The Encampment

Family, Friends, and Neighbors

In March, 1973, I spent a week of great weather photographing kids and streetscapes in the southernmost part of South Baltimore, where Light Street ends and a complex of old warehouses and railroad yards begin. Or at least that was the scene then. These days the area has been gentrified somewhat and many of the warehouses are now apartments and condos. (The railroad yards are still there, now owned by CSX.) I saw the group of kids pictured here on several occasions. It was always the same girls and boy; and the boy, to quote from an unpublished story of mine about city kids, seemed to be the “leader in charge.” The girls, meanwhile, usually appeared distracted, or—perhaps a better way to put it—self-absorbed in the classic “tween” girl group manner. They laughed and chatted while paying scant attention to me, if that. The boy stood off to one side, serious (he never smiled at me, just stared), hyper-alert, protective, as if he were on sentry duty. I came to think of the group in dramatic terms, as a family, a tribe, or perhaps an encampment of gorilla fighters hiding out in the mountains. Romantic ideas aside, I composed the image with the boy foregrounded, as dominate in the frame as he appeared to me to be in his relationship with the girls, and I was careful to include enough of the background buildings to give a feeling for the industrial character of the area. To provide more context to this layout I’ve added two other images of the “campsite,” made on the same day. I don’t know what those huge metal cylinders are, but since the neighborhood is only blocks from the harbor, I figure they may be buoys. (Click on any of the images for larger views.)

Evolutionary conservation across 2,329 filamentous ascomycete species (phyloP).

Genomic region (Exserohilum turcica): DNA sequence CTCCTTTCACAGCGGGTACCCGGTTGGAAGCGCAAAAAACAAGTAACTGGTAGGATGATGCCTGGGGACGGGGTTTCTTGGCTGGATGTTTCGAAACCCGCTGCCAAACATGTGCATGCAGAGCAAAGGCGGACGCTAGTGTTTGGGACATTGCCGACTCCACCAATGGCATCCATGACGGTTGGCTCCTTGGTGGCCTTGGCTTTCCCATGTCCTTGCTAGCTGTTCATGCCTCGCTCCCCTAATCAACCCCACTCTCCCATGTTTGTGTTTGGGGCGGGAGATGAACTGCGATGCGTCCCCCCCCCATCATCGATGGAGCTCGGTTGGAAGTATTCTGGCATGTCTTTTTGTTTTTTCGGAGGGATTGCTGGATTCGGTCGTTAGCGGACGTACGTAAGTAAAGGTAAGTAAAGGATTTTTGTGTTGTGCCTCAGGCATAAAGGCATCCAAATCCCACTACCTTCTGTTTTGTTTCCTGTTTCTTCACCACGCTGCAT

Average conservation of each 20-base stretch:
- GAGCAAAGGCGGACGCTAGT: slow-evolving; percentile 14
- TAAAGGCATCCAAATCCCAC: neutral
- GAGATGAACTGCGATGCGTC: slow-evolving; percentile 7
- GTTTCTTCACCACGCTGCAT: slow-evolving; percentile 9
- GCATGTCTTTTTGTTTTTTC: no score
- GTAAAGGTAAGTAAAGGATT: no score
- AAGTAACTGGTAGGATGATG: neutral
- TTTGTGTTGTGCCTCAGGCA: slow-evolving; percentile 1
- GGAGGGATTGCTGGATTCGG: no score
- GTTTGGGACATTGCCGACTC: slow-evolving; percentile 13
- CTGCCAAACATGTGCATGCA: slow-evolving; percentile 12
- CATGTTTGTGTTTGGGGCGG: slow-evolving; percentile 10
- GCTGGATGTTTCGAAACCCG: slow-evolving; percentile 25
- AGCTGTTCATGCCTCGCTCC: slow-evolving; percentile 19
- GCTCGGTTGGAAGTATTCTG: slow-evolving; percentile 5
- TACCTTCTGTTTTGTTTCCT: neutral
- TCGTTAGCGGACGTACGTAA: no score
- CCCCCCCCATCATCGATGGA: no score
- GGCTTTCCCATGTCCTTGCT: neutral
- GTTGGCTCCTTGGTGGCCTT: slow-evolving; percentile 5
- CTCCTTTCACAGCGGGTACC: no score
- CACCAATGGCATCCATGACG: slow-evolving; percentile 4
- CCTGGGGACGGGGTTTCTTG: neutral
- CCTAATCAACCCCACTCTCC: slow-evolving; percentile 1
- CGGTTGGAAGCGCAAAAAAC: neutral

Copyright © 2008 Jim Sizemore.

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